A moulded plastics casing shown here is described by the makers, GEC (Engineering) Limited, Erith, as being particularly complex.  This component forms the casing of the new Anita electronic desk calculator being marketed in the United Kingdom by Sumlock-Comptometer Limited.
The casing is of fabricated construction comprising 13 moulded items varying in weight from 0.13 to 50 oz. It is made of Cycolac T, an ABS plastic. This is said to have been chosen because of its strength and good surface finish.
The Moulded Plastics Division of GEC comment that because of the intricate nature of the design, several new techniques were evolved. One of the problems was the variation in thickness particularly at the points where bosses and fixing brackets were required. This was largely overcome, they add, by casting these bosses and brackets as separate items and then dovetailing and cementing them into position on the main component afterwards.

If you have information about the development of ANITA calculators, or know of somebody who worked there, please get in touch with us.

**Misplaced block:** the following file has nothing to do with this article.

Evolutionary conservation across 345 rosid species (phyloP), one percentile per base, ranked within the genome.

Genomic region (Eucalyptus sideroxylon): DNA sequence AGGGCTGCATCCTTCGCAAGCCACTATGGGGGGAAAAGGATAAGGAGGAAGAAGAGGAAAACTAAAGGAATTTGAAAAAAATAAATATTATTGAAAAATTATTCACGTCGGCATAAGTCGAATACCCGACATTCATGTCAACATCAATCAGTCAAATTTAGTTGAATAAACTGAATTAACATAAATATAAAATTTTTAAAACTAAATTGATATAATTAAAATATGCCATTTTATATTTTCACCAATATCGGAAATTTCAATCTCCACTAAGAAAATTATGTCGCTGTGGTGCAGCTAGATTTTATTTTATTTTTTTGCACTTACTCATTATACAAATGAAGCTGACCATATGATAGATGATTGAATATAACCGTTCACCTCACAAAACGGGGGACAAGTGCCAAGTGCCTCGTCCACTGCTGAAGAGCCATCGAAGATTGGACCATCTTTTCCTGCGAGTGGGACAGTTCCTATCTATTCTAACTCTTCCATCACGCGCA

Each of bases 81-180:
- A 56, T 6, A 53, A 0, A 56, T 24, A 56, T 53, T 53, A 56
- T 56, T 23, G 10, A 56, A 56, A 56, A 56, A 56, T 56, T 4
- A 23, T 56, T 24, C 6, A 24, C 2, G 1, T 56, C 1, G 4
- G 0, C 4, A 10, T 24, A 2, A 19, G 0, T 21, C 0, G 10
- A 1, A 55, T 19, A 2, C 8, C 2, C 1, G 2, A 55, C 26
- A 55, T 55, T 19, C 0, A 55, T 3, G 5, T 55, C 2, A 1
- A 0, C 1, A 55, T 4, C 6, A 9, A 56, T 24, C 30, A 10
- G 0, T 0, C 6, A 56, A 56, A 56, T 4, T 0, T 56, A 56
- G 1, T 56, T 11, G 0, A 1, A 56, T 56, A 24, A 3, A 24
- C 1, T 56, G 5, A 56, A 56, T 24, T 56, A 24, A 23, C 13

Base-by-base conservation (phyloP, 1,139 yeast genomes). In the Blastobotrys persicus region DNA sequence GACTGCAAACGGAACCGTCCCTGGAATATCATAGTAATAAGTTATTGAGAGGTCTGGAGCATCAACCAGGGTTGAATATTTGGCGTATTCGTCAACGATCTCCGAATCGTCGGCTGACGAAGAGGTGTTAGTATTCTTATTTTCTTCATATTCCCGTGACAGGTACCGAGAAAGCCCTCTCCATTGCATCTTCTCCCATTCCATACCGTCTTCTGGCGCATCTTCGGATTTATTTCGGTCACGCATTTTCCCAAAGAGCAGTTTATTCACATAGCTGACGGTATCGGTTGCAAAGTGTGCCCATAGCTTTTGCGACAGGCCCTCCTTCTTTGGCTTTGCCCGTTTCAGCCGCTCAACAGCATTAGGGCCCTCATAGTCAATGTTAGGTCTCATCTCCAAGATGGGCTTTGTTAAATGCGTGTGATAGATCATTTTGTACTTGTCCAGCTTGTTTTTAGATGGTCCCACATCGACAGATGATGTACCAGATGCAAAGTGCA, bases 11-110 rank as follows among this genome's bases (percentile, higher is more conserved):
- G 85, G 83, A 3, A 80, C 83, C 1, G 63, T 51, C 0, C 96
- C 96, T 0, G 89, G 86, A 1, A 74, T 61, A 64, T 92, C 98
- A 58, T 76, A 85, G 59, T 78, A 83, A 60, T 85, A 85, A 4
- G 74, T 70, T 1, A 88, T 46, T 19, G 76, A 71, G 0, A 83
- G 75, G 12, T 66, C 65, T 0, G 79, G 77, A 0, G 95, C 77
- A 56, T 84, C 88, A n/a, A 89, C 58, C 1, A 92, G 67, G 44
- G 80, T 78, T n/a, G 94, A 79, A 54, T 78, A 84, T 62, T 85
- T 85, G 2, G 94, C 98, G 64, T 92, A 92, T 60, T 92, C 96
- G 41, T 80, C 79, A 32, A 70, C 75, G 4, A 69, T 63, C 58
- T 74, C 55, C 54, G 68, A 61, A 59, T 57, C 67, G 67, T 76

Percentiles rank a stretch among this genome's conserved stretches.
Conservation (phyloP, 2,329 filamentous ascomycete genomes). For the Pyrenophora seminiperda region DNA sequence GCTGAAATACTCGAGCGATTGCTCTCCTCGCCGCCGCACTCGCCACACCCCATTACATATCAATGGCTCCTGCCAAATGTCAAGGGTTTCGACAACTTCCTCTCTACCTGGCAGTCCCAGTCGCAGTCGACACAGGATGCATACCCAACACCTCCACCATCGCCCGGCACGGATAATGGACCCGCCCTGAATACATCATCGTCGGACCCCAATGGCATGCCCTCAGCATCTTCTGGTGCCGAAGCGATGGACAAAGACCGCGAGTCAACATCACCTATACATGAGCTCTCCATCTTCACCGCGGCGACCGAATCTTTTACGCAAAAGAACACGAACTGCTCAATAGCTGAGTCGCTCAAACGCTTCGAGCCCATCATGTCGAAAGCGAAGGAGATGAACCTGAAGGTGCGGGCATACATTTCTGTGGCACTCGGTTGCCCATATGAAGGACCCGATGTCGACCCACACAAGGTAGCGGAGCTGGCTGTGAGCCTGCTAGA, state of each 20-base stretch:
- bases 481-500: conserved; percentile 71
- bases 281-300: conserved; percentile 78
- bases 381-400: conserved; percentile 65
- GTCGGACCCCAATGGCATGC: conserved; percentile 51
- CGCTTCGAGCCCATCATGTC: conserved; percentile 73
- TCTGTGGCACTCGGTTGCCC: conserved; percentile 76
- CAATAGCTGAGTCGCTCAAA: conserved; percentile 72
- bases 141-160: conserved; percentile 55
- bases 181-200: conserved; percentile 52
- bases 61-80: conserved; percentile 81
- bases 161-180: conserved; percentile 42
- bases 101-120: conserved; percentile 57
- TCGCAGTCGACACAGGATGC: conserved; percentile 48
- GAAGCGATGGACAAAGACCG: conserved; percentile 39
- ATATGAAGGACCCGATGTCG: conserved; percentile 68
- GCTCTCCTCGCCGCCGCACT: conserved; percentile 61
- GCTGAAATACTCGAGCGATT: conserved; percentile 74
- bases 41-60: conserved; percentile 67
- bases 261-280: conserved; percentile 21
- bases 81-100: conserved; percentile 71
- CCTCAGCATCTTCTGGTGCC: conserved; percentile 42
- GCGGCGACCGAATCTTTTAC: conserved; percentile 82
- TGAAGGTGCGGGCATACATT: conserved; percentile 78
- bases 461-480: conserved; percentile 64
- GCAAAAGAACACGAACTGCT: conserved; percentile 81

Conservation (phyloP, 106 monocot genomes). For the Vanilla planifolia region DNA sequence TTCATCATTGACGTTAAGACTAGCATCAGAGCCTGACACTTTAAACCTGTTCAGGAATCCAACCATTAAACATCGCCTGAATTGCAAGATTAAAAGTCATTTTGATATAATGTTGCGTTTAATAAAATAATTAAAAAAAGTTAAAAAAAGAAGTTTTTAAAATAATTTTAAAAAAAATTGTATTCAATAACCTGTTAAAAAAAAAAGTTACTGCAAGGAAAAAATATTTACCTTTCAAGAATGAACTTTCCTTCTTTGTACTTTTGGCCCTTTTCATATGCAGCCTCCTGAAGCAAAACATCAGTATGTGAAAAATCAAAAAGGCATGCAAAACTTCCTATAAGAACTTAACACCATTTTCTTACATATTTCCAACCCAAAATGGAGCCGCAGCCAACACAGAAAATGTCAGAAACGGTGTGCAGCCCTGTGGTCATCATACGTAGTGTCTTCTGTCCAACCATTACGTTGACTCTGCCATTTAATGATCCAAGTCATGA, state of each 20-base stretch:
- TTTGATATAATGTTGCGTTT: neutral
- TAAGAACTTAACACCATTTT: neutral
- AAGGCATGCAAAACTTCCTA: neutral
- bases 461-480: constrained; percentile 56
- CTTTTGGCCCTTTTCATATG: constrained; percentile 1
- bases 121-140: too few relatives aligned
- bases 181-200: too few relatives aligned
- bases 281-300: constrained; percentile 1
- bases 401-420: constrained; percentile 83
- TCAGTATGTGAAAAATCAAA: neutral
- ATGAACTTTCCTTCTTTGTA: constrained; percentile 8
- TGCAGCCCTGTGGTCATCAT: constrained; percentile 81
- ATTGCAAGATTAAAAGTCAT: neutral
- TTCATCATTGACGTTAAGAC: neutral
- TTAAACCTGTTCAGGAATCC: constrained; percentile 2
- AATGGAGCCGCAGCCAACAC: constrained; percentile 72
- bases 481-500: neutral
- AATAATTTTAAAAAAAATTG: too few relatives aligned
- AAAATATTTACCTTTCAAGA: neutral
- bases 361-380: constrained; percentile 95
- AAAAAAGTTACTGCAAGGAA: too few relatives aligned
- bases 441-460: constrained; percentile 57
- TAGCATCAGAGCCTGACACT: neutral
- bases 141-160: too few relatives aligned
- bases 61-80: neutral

The ANITA Models Mk VII and Mk 8 was the only electronic desktop calculator for over 2 years, until 1964 when the transistorised Friden 130, IME 84, and Sharp Compet CS10A were introduced. In this time several tens of thousands of Anitas were sold world-wide.


Grateful thanks to Ken Buckles for the opportunity to acquire this machine.

Origins of Bell Punch Co.
Mechanical Calculator Days
National Calculating Service
Development of Anita 1
Development of Anita 2
Anita is Launched
At work with Anita
All Change at Bell Punch
Anita Developed Further
Anita at its Zenith
The Rockwell Connection
Demise of Anita & Bell Punch
Mechanical Calculators
Early Anita Desktop Calculators
Transistors & Integrated Circuits
Anita LSI Desk Calculators
Anita Hand-held Calculators
Rockwell-Anita Calculators
Calculators made by others
Advertisements & Brochures
Operating Manuals & Materials
Company Information
A Tour of Company Sites
The Technology Explained
Operating a Comptometer
Old Sterling Currency, £sd
Update Information
Getting in touch

Early Anita Desktop Calculators

Mk 8
Mk 9
Mk 10
Mk 11
Mk 12
Transistorised memory Unit

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Text & photographs copyright © 2002 - 2009 Nigel Tout, except where noted otherwise.